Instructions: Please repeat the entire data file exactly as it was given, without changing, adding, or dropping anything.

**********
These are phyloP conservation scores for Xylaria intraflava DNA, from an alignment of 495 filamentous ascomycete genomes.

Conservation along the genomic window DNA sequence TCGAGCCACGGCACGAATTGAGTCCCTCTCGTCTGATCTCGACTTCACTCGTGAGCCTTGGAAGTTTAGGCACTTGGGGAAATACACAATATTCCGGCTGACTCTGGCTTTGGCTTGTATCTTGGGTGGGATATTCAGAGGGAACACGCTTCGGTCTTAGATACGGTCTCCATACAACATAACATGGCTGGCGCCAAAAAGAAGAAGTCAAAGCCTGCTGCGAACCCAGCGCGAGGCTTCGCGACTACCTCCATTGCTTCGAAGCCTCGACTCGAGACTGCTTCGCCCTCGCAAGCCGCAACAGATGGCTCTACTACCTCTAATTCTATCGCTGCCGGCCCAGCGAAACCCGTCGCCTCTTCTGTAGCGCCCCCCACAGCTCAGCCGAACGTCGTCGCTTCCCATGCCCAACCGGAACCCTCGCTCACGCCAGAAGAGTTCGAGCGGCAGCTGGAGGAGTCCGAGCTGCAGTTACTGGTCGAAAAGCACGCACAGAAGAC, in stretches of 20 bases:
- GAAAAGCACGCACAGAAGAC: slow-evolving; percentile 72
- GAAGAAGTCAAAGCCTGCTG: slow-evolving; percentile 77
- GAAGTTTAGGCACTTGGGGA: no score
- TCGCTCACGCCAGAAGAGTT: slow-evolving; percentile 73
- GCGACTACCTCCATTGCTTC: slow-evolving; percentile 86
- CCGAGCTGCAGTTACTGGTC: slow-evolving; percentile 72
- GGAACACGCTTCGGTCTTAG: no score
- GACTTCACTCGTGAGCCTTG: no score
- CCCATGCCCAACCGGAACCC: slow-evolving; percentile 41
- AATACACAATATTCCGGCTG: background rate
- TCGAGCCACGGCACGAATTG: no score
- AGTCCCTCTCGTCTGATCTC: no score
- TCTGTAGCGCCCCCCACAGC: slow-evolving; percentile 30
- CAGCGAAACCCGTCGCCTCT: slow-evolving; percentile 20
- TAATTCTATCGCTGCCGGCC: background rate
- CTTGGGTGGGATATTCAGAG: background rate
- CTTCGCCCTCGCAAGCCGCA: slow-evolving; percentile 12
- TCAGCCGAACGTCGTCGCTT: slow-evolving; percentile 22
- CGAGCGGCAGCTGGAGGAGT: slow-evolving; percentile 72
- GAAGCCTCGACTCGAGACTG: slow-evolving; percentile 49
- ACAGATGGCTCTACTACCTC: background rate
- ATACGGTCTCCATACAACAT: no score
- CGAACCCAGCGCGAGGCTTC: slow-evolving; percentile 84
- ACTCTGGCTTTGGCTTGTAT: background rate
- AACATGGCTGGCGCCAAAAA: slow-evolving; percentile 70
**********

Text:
These are phyloP conservation scores for Xylaria intraflava DNA, from an alignment of 495 filamentous ascomycete genomes.

Conservation along the genomic window DNA sequence TCGAGCCACGGCACGAATTGAGTCCCTCTCGTCTGATCTCGACTTCACTCGTGAGCCTTGGAAGTTTAGGCACTTGGGGAAATACACAATATTCCGGCTGACTCTGGCTTTGGCTTGTATCTTGGGTGGGATATTCAGAGGGAACACGCTTCGGTCTTAGATACGGTCTCCATACAACATAACATGGCTGGCGCCAAAAAGAAGAAGTCAAAGCCTGCTGCGAACCCAGCGCGAGGCTTCGCGACTACCTCCATTGCTTCGAAGCCTCGACTCGAGACTGCTTCGCCCTCGCAAGCCGCAACAGATGGCTCTACTACCTCTAATTCTATCGCTGCCGGCCCAGCGAAACCCGTCGCCTCTTCTGTAGCGCCCCCCACAGCTCAGCCGAACGTCGTCGCTTCCCATGCCCAACCGGAACCCTCGCTCACGCCAGAAGAGTTCGAGCGGCAGCTGGAGGAGTCCGAGCTGCAGTTACTGGTCGAAAAGCACGCACAGAAGAC, in stretches of 20 bases:
- GAAAAGCACGCACAGAAGAC: slow-evolving; percentile 72
- GAAGAAGTCAAAGCCTGCTG: slow-evolving; percentile 77
- GAAGTTTAGGCACTTGGGGA: no score
- TCGCTCACGCCAGAAGAGTT: slow-evolving; percentile 73
- GCGACTACCTCCATTGCTTC: slow-evolving; percentile 86
- CCGAGCTGCAGTTACTGGTC: slow-evolving; percentile 72
- GGAACACGCTTCGGTCTTAG: no score
- GACTTCACTCGTGAGCCTTG: no score
- CCCATGCCCAACCGGAACCC: slow-evolving; percentile 41
- AATACACAATATTCCGGCTG: background rate
- TCGAGCCACGGCACGAATTG: no score
- AGTCCCTCTCGTCTGATCTC: no score
- TCTGTAGCGCCCCCCACAGC: slow-evolving; percentile 30
- CAGCGAAACCCGTCGCCTCT: slow-evolving; percentile 20
- TAATTCTATCGCTGCCGGCC: background rate
- CTTGGGTGGGATATTCAGAG: background rate
- CTTCGCCCTCGCAAGCCGCA: slow-evolving; percentile 12
- TCAGCCGAACGTCGTCGCTT: slow-evolving; percentile 22
- CGAGCGGCAGCTGGAGGAGT: slow-evolving; percentile 72
- GAAGCCTCGACTCGAGACTG: slow-evolving; percentile 49
- ACAGATGGCTCTACTACCTC: background rate
- ATACGGTCTCCATACAACAT: no score
- CGAACCCAGCGCGAGGCTTC: slow-evolving; percentile 84
- ACTCTGGCTTTGGCTTGTAT: background rate
- AACATGGCTGGCGCCAAAAA: slow-evolving; percentile 70